- Labour will review the Implementation of the Health of Older Persons Strategy, 2002, and develop an Aged Care Strategy.
- Labour will review the process of engagement ensuring real consultation with older persons in health planning through a strengthened Community Public Health Advisory Committee of district health boards.
- Labour will work with the Ministry of Social Development to standardise a nation-wide contracting model for Elder Abuse and Neglect Prevention Services to ensure consistency of access of service provision across the country.
- Labour plans to build on the New Zealand Carers Strategy to ensure the five year action plan is being implemented and achieved. (more here)
Not set out on their website.
- The Māori Party has always advocated lowering the age of entitlement to New Zealand superannuation to 60 years for groups whose life expectancy is lower than average. A lower entitlement age will allow more equitable uptake of New Zealand superannuation for all citizens. All those who reach a certain asset threshold will be mean-tested. (more here)
Ensure New Zealand Superannuation for married couples continues to be at least 66 per cent of the after-tax average wage, paid from age 65. All other Superannuation rates will continue to be calculated from this base.
Pass the Social Assistance (Living Alone Payment) Amendment Bill.
Encourage the Police to work closely with partner organisations to share information and improve responses to elder abuse. For example, co-locating Age Concern staff in Police National Headquarters alongside VictimSupport and Community Patrols to improve national co-ordination.
Continue to grow the numbers of aged care nurses in the Voluntary Bonding Scheme. (more here)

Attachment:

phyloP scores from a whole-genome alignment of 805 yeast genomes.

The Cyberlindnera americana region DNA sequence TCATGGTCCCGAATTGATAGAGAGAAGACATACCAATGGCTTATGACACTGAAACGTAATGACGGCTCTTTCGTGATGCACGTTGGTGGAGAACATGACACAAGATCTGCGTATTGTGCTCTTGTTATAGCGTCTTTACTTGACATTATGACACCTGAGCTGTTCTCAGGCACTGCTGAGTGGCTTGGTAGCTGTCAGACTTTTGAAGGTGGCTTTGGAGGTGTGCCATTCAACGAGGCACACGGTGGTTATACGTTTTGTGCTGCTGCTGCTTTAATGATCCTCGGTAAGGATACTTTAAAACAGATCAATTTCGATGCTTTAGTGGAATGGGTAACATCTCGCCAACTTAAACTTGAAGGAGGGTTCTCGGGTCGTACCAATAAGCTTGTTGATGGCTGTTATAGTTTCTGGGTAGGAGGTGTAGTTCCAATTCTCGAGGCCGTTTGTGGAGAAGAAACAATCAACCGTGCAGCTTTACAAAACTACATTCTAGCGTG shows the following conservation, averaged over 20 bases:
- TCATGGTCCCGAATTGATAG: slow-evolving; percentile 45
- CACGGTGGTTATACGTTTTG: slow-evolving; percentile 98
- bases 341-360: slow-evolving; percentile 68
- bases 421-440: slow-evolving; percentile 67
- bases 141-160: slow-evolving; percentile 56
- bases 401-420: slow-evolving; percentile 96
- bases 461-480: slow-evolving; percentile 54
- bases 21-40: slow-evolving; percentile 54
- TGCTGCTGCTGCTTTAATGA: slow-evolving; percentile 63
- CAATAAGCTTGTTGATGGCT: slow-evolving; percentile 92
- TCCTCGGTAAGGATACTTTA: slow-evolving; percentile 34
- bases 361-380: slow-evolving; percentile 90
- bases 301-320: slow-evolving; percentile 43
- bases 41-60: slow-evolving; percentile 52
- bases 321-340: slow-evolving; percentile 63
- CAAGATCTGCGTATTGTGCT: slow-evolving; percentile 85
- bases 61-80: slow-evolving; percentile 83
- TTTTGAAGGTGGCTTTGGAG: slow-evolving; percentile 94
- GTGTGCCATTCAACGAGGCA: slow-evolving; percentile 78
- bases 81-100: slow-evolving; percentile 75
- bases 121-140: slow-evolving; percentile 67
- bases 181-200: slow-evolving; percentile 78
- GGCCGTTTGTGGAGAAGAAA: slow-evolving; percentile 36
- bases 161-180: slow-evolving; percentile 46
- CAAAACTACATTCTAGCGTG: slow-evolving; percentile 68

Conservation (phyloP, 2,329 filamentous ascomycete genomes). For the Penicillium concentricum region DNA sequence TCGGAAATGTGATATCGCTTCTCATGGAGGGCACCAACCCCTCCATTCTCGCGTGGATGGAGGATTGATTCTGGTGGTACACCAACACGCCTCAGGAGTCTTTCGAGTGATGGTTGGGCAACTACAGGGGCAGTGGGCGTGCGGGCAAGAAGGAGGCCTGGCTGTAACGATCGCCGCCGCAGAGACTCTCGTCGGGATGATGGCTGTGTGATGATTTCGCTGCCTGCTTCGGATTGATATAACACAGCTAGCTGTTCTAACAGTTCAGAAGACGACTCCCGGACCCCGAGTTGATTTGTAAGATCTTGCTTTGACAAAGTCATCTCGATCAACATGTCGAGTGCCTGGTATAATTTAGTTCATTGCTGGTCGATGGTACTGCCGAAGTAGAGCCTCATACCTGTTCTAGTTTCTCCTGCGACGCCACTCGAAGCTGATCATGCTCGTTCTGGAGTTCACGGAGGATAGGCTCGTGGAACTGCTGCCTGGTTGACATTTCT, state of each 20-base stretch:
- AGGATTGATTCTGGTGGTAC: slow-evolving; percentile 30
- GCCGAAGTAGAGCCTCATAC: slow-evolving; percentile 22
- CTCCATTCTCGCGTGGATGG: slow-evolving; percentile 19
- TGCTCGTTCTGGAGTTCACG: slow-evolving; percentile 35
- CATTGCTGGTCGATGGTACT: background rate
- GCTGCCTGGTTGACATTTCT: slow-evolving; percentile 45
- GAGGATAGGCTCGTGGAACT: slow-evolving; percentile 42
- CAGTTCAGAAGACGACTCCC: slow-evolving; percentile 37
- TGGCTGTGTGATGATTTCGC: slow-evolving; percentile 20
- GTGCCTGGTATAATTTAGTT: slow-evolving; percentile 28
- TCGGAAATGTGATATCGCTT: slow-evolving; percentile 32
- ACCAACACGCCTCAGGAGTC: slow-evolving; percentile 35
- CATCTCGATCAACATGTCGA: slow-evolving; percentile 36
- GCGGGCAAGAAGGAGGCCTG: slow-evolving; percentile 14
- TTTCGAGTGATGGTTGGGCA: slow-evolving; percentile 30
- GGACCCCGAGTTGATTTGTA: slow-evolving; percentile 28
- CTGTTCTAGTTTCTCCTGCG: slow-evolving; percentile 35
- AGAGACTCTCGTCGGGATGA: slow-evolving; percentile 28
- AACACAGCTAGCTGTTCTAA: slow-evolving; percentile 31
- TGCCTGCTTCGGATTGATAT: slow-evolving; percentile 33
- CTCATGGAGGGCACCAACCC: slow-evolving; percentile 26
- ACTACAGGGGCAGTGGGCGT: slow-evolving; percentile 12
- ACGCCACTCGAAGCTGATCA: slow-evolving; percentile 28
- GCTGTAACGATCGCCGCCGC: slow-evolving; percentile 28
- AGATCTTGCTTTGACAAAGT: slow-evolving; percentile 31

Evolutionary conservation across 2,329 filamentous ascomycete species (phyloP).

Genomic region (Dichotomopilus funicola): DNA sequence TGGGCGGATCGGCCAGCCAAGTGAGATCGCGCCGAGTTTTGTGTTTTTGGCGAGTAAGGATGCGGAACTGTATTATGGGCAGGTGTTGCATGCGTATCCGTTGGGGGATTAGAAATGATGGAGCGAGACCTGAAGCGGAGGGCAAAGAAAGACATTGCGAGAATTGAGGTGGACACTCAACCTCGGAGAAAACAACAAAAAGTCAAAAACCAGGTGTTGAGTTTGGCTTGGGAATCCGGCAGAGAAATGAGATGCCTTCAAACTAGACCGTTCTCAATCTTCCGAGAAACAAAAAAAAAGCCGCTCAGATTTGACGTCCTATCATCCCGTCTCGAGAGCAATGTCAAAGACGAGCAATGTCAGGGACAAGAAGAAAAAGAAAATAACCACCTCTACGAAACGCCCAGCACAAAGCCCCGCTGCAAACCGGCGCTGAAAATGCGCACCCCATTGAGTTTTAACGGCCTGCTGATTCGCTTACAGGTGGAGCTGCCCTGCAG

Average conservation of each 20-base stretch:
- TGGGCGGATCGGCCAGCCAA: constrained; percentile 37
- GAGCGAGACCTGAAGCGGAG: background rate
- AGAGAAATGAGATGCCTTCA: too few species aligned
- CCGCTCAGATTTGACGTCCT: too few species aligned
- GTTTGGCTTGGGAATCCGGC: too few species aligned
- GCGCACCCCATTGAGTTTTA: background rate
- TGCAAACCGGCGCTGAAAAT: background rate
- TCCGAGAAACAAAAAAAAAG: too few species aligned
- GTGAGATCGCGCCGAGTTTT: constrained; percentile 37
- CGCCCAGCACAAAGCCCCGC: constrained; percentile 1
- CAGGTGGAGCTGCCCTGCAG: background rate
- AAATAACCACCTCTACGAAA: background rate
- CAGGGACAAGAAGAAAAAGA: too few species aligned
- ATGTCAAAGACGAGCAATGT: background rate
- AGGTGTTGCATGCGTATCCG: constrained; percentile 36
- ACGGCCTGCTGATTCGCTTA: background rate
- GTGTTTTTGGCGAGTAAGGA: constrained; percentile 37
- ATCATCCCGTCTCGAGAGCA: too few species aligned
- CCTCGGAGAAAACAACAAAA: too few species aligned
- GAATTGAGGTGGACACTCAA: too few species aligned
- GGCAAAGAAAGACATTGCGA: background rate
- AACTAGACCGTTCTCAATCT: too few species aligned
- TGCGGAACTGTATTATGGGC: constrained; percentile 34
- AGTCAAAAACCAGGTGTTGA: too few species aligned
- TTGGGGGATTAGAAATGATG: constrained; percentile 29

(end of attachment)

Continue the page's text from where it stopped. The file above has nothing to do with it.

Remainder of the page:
- Change the formulation of NZ Super, by calculating it based upon the anticipated forecasted changes to the consumer price index and increases in the average wage for the following 12 months. The current formulation creates a lag that cheats our over 65s of their full entitlement. Any unforeseen changes to inflation or wages will be adjusted at each April, in favour of superannuitants.
- Encourage people eligible for national Superannuation to continue working at reduced hours (30 or 20 hours a week) as they still have value to add to the workforce.
- Give people the option of choosing to receive New Zealand Superannuation at a reduced rate from the age of 60, or at an enhanced rate from the age of 70, if they delay uptake till that time.
- In UnitedFuture’s view, the provisions of Section 70 should only apply where the overseas pension in question has been fully funded from general tax revenues. Overseas pensions that are based on either a compulsory individual contribution, or are in the form of a national insurance scheme, or which may be a combination of both and are deemed to be equivalent to a national pension should be exempted from the requirements of Section 70 and therefore should be paid in full to the recipient without impacting on the entitlement to New Zealand Superannuation.
- This would mean that the only pension arrangements to be captured by the provision of Section 70 would be national tax-payer funded pension schemes in other countries. Contributory pensions, regardless of whether they are on a compulsory national basis or not, and private pensions should, in our view, be exempted from the provisions of Section 70. (more here)
- Make KiwiSaver compulsory. (more here)
- Subsidise the power bills of over-65s by $50 per month for the three coldest months of the year- June, July, August - so our seniors can afford to keep warm.
- A free 'warrant of fitness' annual health check for those over-65s to identify health problems and illness early. (more here)